Tangzhong –

1. Add flour and milk in a heavy bottomed sauce pan. Mix well until smooth. Add water and mix well.

2. Bring the pan on medium heat and keep stirring constantly. The mixture will thicken up a bit and reduce flame to low. Keep stirring constantly until you see the bottom of the saucepan while stirring with your spoon. Stir it well so it is smooth enough. Transfer into a wide bottomed bowl and refrigerate until it cools down. You can also cool down the tangzhong in room temperature which might take about 2 hours.

Bread –

1. Coat loaf pan with oil. Add all-purpose flour, sugar, salt, milk powder and yeast in the bowl of your electric beater. Beat on medium speed until the dry ingredients are mixed up well

2. Add the milk and cream into the dry ingredients and beat on medium speed until the dry ingredients are just moistened up.

3. Add tangzhong and begin beating on medium speed for about 2 minutes until well combined.

4. Add butter and begin to beat on medium speed for 1 minute until the butter is fully incorporated.

5. Start beating on high speed and keep beating for about 5 to 8 minutes until the dough is smooth and shiny.

6. Transfer dough in a bowl coated with oil. Make sure oil is coated on all sides of the dough.

7. Cover with a damp towel and keep in a warm place for about an hour or double in volume.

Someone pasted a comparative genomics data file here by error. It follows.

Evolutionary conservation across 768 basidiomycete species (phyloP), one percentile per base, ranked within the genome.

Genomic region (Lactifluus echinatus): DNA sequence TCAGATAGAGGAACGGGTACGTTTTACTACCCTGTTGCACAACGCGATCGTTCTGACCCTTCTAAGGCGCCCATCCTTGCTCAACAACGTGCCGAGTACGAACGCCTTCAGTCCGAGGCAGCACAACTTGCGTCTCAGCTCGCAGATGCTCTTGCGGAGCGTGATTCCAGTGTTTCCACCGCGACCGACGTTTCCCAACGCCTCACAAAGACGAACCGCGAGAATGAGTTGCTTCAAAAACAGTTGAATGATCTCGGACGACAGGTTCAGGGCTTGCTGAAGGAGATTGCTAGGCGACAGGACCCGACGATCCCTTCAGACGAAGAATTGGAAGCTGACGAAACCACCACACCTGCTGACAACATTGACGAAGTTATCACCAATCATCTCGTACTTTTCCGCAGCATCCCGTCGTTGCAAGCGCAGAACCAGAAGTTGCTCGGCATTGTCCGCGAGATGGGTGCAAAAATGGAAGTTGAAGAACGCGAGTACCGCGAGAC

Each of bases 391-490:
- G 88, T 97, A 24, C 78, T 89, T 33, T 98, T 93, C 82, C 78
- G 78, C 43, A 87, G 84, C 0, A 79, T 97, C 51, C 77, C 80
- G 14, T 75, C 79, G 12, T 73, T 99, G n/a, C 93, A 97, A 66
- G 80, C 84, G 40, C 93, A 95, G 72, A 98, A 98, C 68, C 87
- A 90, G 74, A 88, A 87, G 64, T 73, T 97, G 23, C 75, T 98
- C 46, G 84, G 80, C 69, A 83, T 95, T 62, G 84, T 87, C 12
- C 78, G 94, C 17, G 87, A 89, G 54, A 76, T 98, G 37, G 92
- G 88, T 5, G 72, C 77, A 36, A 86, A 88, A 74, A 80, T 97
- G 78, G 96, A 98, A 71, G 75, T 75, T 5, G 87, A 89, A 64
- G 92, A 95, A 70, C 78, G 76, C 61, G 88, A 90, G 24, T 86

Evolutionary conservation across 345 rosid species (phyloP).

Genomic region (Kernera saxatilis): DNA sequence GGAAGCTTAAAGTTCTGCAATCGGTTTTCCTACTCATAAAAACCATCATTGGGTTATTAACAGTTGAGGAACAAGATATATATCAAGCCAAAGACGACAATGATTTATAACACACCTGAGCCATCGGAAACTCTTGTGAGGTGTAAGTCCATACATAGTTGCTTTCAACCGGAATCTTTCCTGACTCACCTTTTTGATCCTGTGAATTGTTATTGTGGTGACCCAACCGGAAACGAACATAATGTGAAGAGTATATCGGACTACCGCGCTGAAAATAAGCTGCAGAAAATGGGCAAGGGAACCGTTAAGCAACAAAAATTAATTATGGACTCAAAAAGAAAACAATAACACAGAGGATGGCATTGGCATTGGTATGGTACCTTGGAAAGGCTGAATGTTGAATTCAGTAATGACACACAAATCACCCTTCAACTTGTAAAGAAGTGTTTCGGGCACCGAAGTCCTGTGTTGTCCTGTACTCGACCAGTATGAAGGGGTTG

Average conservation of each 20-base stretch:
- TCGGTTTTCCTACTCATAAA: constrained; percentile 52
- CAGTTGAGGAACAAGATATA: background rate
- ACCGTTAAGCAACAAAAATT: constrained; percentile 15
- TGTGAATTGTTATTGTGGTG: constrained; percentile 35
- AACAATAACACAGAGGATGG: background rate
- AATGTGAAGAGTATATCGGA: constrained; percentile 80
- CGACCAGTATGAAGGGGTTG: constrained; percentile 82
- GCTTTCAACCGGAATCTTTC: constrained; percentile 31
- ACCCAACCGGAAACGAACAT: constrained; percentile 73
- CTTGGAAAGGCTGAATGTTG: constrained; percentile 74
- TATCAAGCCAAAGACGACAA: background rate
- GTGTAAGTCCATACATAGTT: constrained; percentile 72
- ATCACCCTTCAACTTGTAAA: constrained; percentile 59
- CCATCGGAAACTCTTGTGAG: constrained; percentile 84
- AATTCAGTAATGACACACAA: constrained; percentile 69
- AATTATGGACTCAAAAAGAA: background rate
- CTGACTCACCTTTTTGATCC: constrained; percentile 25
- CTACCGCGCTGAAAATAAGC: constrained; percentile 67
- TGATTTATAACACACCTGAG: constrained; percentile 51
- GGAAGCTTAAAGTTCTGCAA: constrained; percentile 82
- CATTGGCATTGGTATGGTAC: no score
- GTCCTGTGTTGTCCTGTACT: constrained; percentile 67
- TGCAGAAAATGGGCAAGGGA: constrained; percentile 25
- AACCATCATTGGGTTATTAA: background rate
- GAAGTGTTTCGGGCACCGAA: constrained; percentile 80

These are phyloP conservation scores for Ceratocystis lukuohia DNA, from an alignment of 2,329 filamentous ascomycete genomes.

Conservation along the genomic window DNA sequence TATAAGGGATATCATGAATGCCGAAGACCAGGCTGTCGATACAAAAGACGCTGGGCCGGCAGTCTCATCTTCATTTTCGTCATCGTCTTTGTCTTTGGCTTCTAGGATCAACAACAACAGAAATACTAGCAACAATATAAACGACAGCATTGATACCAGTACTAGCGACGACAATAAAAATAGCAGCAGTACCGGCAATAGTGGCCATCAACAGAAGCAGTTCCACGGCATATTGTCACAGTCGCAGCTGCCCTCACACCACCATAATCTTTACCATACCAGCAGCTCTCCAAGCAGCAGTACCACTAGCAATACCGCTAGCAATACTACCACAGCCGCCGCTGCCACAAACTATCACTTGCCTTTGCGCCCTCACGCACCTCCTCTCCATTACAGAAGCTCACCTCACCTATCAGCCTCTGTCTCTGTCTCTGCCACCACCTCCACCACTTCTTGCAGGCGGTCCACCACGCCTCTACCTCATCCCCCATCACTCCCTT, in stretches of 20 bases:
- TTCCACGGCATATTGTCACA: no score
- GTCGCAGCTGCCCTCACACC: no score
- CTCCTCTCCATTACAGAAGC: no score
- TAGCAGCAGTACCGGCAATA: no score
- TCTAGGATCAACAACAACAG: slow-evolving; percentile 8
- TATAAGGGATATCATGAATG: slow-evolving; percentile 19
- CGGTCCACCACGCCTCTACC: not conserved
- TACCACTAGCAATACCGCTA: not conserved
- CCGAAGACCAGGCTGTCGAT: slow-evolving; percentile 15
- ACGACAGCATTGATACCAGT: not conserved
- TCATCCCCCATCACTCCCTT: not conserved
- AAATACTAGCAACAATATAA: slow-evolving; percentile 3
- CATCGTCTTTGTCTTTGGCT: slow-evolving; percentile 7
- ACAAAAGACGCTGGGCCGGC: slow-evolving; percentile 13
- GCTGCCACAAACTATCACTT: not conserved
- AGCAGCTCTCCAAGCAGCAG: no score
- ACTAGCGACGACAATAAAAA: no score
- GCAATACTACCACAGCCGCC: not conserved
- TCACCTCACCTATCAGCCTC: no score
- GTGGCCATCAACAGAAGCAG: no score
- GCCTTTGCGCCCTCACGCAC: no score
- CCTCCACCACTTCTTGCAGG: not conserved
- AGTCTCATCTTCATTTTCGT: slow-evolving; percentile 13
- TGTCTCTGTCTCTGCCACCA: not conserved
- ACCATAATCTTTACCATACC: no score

8. Knock down the dough to release the air locked in the dough.

9. Transfer dough onto your work surface. You can make one big and one medium sized loaf with this measure. So I decided to make 7 parts of the dough to make 2 loaves. Based on the size of your pan and how you want to shape it, you can divide the dough.

10. Take one portion off the dough, roll it out into a rectangle.

11. Fold the dough from the short side covering 2/3rds of the rectangle.

12. Fold from the opposite side of the short end, placing it on top of the previous fold.

13. Using a rolling pin, roll that again into a rectangle.

14. Roll it with your fingers, starting from the short side. Repeat the shaping method, to the remaining portions of the dough.

15. Place the rolled up dough in the prepared loaf pan, leaving space between each of the rolls.

16. Cover it with a damp towel and leave it to prove until it takes the full size and fills up the loaf pan. Pre-heat oven at 170 degree C.

17. Brush the top with egg/milk wash very gently making sure not to deflate. Bake in pre-heated oven at 170 degrees for 20 minutes until the top is golden brown.

18. Transfer the baked bread with the loaf tin on a wire rack. Brush the top of the crust with oil while the loaf is still hot. Let cool until warm and remove the bread from the pan and let cool completely.

They are great to eat plain and warm from the oven. You can also slice them and toast them in butter and eat it with soups. Good for a bread-butter-jam. It has a beautiful texture and it such a versatile dough that can be used as a base for any yeasted dough based dish. Mixing it with chocolate chips or rolling and spreading out mint chutney and shaping, garlic rolls, even pav buns could have a better texture with this base of dough.

I am totally in love with this bread and I feel a high rush of having nailed a loaf that will be for a life time